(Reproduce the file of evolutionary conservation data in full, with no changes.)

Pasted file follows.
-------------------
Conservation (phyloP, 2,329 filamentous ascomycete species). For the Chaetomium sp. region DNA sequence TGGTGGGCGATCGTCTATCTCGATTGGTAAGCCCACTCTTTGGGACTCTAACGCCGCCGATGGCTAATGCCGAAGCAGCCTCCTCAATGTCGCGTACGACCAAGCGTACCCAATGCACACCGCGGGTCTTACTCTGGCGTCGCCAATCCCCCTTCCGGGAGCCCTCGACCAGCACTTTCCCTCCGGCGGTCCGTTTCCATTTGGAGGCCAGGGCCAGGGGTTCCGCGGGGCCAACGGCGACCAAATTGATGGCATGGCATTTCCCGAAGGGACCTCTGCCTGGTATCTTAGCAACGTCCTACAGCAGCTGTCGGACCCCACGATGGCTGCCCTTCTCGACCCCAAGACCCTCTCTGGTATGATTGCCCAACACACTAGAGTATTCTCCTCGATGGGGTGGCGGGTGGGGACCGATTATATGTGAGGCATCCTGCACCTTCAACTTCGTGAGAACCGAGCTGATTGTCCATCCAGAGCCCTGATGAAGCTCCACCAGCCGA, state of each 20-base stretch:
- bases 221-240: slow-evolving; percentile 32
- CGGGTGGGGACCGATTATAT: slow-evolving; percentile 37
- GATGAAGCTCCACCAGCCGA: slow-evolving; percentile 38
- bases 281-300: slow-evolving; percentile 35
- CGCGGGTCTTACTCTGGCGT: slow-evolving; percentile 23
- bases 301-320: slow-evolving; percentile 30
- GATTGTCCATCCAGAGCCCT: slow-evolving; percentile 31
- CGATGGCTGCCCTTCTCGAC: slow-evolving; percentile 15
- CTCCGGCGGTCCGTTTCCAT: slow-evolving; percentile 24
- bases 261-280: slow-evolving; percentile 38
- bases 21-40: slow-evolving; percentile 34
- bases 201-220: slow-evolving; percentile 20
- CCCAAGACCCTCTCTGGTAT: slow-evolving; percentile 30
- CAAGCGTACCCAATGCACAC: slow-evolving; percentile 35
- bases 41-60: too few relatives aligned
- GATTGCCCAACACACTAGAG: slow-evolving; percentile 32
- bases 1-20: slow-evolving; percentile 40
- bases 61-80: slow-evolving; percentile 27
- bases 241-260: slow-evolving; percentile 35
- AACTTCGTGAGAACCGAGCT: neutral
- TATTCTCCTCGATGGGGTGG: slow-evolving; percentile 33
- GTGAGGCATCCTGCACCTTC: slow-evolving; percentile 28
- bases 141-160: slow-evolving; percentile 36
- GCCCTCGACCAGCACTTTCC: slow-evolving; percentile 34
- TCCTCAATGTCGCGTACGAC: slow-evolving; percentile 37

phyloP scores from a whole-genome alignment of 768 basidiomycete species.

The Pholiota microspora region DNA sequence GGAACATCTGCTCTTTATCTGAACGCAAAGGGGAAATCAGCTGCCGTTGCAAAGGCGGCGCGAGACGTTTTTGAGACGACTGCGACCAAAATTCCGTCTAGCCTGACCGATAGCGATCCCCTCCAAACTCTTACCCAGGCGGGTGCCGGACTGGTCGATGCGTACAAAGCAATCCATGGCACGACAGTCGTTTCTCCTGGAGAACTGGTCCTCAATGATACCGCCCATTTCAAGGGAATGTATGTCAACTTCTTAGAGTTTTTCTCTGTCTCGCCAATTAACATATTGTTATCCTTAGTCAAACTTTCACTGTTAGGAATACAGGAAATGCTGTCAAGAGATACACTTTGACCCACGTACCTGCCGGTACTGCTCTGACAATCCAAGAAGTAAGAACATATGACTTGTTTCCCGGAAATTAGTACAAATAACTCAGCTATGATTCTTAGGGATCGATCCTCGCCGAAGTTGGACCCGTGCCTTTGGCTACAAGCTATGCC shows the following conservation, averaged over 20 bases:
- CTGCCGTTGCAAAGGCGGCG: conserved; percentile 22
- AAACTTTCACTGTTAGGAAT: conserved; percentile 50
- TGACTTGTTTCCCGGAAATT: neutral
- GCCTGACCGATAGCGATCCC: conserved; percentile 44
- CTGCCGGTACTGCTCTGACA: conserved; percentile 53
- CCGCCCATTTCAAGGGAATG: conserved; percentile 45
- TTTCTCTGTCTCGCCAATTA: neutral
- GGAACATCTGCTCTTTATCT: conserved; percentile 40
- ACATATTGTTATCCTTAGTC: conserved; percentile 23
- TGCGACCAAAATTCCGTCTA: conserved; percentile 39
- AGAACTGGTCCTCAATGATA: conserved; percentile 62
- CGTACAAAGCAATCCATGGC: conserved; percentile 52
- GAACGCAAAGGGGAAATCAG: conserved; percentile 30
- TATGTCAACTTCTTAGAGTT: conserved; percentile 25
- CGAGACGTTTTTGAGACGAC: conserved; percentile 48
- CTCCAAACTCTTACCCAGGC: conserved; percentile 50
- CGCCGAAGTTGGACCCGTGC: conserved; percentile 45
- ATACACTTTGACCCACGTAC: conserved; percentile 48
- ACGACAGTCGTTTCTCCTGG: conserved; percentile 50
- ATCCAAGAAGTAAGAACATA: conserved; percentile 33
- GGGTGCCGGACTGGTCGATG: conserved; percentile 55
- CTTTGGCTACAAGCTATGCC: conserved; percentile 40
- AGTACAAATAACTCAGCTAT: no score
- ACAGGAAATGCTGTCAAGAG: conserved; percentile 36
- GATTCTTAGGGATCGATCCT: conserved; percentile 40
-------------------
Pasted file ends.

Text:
Conservation (phyloP, 2,329 filamentous ascomycete species). For the Chaetomium sp. region DNA sequence TGGTGGGCGATCGTCTATCTCGATTGGTAAGCCCACTCTTTGGGACTCTAACGCCGCCGATGGCTAATGCCGAAGCAGCCTCCTCAATGTCGCGTACGACCAAGCGTACCCAATGCACACCGCGGGTCTTACTCTGGCGTCGCCAATCCCCCTTCCGGGAGCCCTCGACCAGCACTTTCCCTCCGGCGGTCCGTTTCCATTTGGAGGCCAGGGCCAGGGGTTCCGCGGGGCCAACGGCGACCAAATTGATGGCATGGCATTTCCCGAAGGGACCTCTGCCTGGTATCTTAGCAACGTCCTACAGCAGCTGTCGGACCCCACGATGGCTGCCCTTCTCGACCCCAAGACCCTCTCTGGTATGATTGCCCAACACACTAGAGTATTCTCCTCGATGGGGTGGCGGGTGGGGACCGATTATATGTGAGGCATCCTGCACCTTCAACTTCGTGAGAACCGAGCTGATTGTCCATCCAGAGCCCTGATGAAGCTCCACCAGCCGA, state of each 20-base stretch:
- bases 221-240: slow-evolving; percentile 32
- CGGGTGGGGACCGATTATAT: slow-evolving; percentile 37
- GATGAAGCTCCACCAGCCGA: slow-evolving; percentile 38
- bases 281-300: slow-evolving; percentile 35
- CGCGGGTCTTACTCTGGCGT: slow-evolving; percentile 23
- bases 301-320: slow-evolving; percentile 30
- GATTGTCCATCCAGAGCCCT: slow-evolving; percentile 31
- CGATGGCTGCCCTTCTCGAC: slow-evolving; percentile 15
- CTCCGGCGGTCCGTTTCCAT: slow-evolving; percentile 24
- bases 261-280: slow-evolving; percentile 38
- bases 21-40: slow-evolving; percentile 34
- bases 201-220: slow-evolving; percentile 20
- CCCAAGACCCTCTCTGGTAT: slow-evolving; percentile 30
- CAAGCGTACCCAATGCACAC: slow-evolving; percentile 35
- bases 41-60: too few relatives aligned
- GATTGCCCAACACACTAGAG: slow-evolving; percentile 32
- bases 1-20: slow-evolving; percentile 40
- bases 61-80: slow-evolving; percentile 27
- bases 241-260: slow-evolving; percentile 35
- AACTTCGTGAGAACCGAGCT: neutral
- TATTCTCCTCGATGGGGTGG: slow-evolving; percentile 33
- GTGAGGCATCCTGCACCTTC: slow-evolving; percentile 28
- bases 141-160: slow-evolving; percentile 36
- GCCCTCGACCAGCACTTTCC: slow-evolving; percentile 34
- TCCTCAATGTCGCGTACGAC: slow-evolving; percentile 37

phyloP scores from a whole-genome alignment of 768 basidiomycete species.

The Pholiota microspora region DNA sequence GGAACATCTGCTCTTTATCTGAACGCAAAGGGGAAATCAGCTGCCGTTGCAAAGGCGGCGCGAGACGTTTTTGAGACGACTGCGACCAAAATTCCGTCTAGCCTGACCGATAGCGATCCCCTCCAAACTCTTACCCAGGCGGGTGCCGGACTGGTCGATGCGTACAAAGCAATCCATGGCACGACAGTCGTTTCTCCTGGAGAACTGGTCCTCAATGATACCGCCCATTTCAAGGGAATGTATGTCAACTTCTTAGAGTTTTTCTCTGTCTCGCCAATTAACATATTGTTATCCTTAGTCAAACTTTCACTGTTAGGAATACAGGAAATGCTGTCAAGAGATACACTTTGACCCACGTACCTGCCGGTACTGCTCTGACAATCCAAGAAGTAAGAACATATGACTTGTTTCCCGGAAATTAGTACAAATAACTCAGCTATGATTCTTAGGGATCGATCCTCGCCGAAGTTGGACCCGTGCCTTTGGCTACAAGCTATGCC shows the following conservation, averaged over 20 bases:
- CTGCCGTTGCAAAGGCGGCG: conserved; percentile 22
- AAACTTTCACTGTTAGGAAT: conserved; percentile 50
- TGACTTGTTTCCCGGAAATT: neutral
- GCCTGACCGATAGCGATCCC: conserved; percentile 44
- CTGCCGGTACTGCTCTGACA: conserved; percentile 53
- CCGCCCATTTCAAGGGAATG: conserved; percentile 45
- TTTCTCTGTCTCGCCAATTA: neutral
- GGAACATCTGCTCTTTATCT: conserved; percentile 40
- ACATATTGTTATCCTTAGTC: conserved; percentile 23
- TGCGACCAAAATTCCGTCTA: conserved; percentile 39
- AGAACTGGTCCTCAATGATA: conserved; percentile 62
- CGTACAAAGCAATCCATGGC: conserved; percentile 52
- GAACGCAAAGGGGAAATCAG: conserved; percentile 30
- TATGTCAACTTCTTAGAGTT: conserved; percentile 25
- CGAGACGTTTTTGAGACGAC: conserved; percentile 48
- CTCCAAACTCTTACCCAGGC: conserved; percentile 50
- CGCCGAAGTTGGACCCGTGC: conserved; percentile 45
- ATACACTTTGACCCACGTAC: conserved; percentile 48
- ACGACAGTCGTTTCTCCTGG: conserved; percentile 50
- ATCCAAGAAGTAAGAACATA: conserved; percentile 33
- GGGTGCCGGACTGGTCGATG: conserved; percentile 55
- CTTTGGCTACAAGCTATGCC: conserved; percentile 40
- AGTACAAATAACTCAGCTAT: no score
- ACAGGAAATGCTGTCAAGAG: conserved; percentile 36
- GATTCTTAGGGATCGATCCT: conserved; percentile 40